The conspirators took measures to obfuscate that they had stolen documents. For example, Pflugbeil wrote to Shao about a document he created based on a document that Shao had stolen from Victim Company-1, “[its] in a different format, so it looks very original and not like a copy.”

In or about July 2020, Pflugbeil joined Business-1, a company previously established by Shao, which has since expanded to locations in China, Canada, Germany and Brazil. Business‑1 makes the same precision dispensing pumps and battery assembly lines that the Canadian Manufacturer developed. Business-1 was marketed by Pflugbeil as an alternative source for the sale of products that relied upon Victim Company-1’s trade secrets, publishing online advertisements on Google, YouTube and LinkedIn.

Pflugbeil purchased ads on Google for Business-1. These ads read, for example, “[Business-1] | Replacing [Canadian Manufacturer] Pumps & Parts | [Canadian Manufacturer] Identical Spare Parts. We manufacture precision metering pumps and fill tubes. | Contact Us for your [Canadian Manufacturer] replacement pumps and parts.” In any given week, this ad was shown tens of thousands of times.

Pflugbeil also repeatedly sent LinkedIn messages that said, “Hello [name], I used to work at [Canadian Manufacturer], and after [Victim Company-1] purchased and closed the company, I am now part of a company providing similar products and services. Pflugbeil’s LinkedIn profile background, pictured below, read:

Pflugbeil’s LinkedIn profile background: "The way to get things done is not to mind who gets the credit for doing them."
Pflugbeil’s LinkedIn profile background.

On Sept. 11, 2023, undercover FBI agents attended a trade show for the packaging and processing industries in Las Vegas. The undercover agents posed as businesspeople who were interested in purchasing a battery assembly line from Business-1 to manufacture batteries at a facility in Long Island, New York. The undercover agents were introduced to Shao at the trade show and later to Pflugbeil via email.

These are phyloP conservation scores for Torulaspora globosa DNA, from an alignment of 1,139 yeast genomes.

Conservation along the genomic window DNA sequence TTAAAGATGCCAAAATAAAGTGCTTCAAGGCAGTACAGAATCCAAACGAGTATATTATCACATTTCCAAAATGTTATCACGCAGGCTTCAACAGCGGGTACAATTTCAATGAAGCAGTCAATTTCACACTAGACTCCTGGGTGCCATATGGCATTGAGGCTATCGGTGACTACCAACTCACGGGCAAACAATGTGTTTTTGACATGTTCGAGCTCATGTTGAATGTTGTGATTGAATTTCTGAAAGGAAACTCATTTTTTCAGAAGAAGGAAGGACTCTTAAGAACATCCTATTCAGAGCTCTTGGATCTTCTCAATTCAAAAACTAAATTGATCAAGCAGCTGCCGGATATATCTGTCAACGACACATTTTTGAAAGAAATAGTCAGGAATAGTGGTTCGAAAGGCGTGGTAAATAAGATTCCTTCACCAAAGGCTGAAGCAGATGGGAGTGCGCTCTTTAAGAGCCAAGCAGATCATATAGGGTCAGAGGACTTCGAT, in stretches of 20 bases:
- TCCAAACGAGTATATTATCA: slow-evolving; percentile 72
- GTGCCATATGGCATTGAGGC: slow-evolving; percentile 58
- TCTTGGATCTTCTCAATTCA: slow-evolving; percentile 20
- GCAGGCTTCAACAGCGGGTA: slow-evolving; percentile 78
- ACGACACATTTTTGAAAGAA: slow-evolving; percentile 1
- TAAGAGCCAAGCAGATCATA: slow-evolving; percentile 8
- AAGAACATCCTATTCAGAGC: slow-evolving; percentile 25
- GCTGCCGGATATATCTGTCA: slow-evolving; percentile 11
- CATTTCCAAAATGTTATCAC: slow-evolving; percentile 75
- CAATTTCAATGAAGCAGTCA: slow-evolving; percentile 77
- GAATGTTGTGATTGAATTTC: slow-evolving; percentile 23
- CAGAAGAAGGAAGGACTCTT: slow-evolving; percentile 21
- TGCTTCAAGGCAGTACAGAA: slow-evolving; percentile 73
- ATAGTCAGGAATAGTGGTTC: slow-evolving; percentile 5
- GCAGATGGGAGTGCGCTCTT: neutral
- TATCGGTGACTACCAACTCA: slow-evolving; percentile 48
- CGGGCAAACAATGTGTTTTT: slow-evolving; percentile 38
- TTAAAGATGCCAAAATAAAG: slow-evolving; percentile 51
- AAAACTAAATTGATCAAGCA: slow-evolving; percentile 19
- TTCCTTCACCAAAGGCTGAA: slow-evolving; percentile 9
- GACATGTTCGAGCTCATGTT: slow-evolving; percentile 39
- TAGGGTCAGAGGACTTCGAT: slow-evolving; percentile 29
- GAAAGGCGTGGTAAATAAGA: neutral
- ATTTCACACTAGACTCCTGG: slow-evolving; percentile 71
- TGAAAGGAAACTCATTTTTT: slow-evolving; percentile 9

Subsequently, on or about Nov. 17, 2023, Pflugbeil sent, via email, a detailed 66-page technical documentation proposal to an undercover agent (UC-1). The proposal notes, “this technical documentation package contains [Business-1] proprietary information which must be kept confidential.” In reality, the proposal contained Battery Assembly Trade Secret information belonging to Victim Company-1: at least half a dozen drawings Pflugbeil used in the Proposal and sent to UC-1 were, in fact, Victim Company-1’s information related to the Battery Assembly Trade Secret.

Pflugbeil pleaded guilty to conspiring to send trade secrets. He is scheduled to be sentenced on Oct. 9 and faces a maximum penalty of 10 years in prison. A federal district court judge will determine any sentence after considering the U.S. Sentencing Guidelines and other statutory factors.

The FBI is investigating the case. The Criminal Division’s Computer Crime and Intellectual Property Section provided valuable assistance.

Trial Attorney Scott A. Claffee of the National Security Division’s Counterintelligence and Export Control Section and Assistant U.S. Attorneys Ellen H. Sise and Samantha Alessi for the Eastern District of New York are prosecuting the case.

This action was coordinated through the Disruptive Technology Strike Force, an interagency law enforcement strike force co-led by the Departments of Justice and Commerce designed to target illicit actors, protect supply chains, and prevent critical technology from being acquired by authoritarian regimes and hostile nation-states. Under the leadership of the Assistant Attorney General for National Security and the Assistant Secretary of Commerce for Export Enforcement, the Strike Force leverages tools and authorities across the U.S. government to enhance the criminal and administrative enforcement of export control laws.

Updated June 14, 2024

National Security
Press Release Number: 24-758